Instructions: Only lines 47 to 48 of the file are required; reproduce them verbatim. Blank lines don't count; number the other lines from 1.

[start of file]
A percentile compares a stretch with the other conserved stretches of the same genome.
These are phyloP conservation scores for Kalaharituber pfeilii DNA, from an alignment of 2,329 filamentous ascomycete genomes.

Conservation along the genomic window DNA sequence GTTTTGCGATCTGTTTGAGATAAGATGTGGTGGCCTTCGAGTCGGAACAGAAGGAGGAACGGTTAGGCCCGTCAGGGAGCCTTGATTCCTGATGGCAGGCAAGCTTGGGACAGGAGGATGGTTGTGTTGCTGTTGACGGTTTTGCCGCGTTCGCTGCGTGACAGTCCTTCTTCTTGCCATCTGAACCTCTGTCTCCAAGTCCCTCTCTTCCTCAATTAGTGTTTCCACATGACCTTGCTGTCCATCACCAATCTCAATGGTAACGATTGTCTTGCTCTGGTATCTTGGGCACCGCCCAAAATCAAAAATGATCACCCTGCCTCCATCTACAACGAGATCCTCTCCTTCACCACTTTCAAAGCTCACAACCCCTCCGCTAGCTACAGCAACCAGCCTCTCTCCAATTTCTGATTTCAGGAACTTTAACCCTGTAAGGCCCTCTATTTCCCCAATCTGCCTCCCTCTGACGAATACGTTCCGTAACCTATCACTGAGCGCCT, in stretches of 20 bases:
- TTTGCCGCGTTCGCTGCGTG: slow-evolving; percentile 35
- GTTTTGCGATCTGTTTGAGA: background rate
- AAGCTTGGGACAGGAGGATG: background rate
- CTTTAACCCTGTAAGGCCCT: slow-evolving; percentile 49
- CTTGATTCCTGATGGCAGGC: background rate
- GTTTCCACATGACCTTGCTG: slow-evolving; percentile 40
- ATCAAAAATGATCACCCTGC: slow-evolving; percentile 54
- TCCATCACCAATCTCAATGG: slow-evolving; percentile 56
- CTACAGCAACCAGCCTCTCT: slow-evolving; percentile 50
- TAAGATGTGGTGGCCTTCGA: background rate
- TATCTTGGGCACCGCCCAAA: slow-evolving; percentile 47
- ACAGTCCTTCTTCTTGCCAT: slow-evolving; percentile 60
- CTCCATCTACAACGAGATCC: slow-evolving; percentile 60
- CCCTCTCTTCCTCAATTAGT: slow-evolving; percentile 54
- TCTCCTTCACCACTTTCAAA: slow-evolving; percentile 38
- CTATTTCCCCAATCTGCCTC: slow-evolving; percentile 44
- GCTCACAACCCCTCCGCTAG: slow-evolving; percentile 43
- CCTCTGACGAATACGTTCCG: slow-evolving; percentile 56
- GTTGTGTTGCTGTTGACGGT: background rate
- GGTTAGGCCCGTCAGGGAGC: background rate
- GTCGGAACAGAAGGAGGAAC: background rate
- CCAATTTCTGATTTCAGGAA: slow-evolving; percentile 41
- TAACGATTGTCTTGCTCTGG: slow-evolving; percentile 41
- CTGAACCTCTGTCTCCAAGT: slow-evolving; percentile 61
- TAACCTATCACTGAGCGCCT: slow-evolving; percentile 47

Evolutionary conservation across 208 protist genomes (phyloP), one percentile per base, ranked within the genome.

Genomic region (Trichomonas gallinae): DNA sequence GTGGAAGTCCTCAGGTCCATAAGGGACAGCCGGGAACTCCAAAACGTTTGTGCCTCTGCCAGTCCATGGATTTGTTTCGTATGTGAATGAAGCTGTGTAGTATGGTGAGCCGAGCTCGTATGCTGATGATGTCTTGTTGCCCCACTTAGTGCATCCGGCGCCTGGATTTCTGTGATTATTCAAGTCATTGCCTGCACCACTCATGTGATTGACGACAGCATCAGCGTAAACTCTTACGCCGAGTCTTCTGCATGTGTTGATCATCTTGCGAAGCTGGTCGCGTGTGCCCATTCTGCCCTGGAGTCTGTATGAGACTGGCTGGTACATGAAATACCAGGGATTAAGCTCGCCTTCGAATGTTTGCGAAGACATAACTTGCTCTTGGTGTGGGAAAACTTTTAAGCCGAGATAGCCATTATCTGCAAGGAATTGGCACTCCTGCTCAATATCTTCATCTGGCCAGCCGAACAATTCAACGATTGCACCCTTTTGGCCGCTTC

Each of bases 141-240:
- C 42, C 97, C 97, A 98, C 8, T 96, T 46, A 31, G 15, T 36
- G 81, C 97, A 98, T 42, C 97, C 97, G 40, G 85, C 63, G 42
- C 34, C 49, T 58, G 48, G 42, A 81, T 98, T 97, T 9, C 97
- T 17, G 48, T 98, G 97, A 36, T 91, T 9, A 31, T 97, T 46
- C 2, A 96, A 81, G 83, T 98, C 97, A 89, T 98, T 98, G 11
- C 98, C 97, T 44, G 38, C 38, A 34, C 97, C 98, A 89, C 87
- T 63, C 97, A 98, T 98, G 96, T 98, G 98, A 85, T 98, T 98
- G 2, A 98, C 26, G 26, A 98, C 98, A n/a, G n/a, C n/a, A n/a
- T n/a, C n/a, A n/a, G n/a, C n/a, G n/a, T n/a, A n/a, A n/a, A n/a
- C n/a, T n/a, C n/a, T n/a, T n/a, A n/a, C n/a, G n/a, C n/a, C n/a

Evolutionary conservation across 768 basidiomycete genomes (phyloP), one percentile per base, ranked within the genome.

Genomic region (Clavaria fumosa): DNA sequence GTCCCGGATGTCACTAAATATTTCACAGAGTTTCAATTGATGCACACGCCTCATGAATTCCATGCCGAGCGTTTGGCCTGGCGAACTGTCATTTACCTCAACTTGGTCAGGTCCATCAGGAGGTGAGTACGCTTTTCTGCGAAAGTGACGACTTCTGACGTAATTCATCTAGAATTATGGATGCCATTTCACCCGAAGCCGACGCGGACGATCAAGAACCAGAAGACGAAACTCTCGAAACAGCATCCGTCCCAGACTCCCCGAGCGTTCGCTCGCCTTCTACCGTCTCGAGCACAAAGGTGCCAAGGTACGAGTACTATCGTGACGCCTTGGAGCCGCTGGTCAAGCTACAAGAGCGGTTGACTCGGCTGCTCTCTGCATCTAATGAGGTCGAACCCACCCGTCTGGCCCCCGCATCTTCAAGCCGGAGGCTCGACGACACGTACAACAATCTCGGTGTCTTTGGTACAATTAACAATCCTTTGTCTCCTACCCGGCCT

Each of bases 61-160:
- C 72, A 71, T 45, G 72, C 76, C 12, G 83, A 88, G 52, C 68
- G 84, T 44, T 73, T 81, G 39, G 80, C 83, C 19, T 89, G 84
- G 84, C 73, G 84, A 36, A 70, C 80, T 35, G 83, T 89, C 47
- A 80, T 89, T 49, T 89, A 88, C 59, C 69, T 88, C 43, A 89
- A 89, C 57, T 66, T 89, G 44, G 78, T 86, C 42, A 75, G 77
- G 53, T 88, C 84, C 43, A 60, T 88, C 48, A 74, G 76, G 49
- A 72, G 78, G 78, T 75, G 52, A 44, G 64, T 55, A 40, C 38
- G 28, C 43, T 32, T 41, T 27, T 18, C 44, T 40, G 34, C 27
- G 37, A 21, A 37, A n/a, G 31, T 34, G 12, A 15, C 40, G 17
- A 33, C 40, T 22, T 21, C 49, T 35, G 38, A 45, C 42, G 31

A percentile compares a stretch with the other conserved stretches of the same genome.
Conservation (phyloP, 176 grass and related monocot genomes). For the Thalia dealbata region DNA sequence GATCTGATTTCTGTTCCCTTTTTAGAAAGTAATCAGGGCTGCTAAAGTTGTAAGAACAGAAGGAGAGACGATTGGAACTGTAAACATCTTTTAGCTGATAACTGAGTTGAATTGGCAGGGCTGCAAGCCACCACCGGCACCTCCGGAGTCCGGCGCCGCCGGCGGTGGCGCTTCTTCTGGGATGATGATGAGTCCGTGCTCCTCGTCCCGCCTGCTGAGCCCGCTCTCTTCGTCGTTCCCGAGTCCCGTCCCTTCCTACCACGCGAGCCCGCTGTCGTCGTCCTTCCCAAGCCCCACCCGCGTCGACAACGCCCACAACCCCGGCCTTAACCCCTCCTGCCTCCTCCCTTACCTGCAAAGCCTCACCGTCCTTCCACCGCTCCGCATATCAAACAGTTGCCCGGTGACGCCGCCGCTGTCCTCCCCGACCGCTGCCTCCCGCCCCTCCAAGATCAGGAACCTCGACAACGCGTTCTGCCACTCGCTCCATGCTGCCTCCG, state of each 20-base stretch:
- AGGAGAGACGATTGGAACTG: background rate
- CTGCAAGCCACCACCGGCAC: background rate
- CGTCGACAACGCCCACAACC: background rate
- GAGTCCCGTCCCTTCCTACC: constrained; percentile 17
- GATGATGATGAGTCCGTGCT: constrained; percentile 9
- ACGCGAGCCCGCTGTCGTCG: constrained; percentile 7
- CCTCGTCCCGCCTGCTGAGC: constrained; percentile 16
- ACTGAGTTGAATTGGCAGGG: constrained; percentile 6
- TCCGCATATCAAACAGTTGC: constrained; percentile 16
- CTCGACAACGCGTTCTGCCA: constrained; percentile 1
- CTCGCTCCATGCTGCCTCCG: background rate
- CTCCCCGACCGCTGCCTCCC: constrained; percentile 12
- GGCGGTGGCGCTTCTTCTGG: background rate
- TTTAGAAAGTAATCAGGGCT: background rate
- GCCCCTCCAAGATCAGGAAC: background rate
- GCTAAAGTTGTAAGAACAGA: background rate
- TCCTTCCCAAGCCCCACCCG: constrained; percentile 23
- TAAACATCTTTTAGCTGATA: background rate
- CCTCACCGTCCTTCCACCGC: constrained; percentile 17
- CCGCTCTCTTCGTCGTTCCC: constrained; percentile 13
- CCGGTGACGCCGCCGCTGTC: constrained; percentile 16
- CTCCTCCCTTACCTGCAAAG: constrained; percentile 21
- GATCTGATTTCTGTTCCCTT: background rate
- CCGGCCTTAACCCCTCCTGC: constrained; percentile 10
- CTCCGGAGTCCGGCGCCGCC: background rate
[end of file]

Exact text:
- G 84, C 73, G 84, A 36, A 70, C 80, T 35, G 83, T 89, C 47
- A 80, T 89, T 49, T 89, A 88, C 59, C 69, T 88, C 43, A 89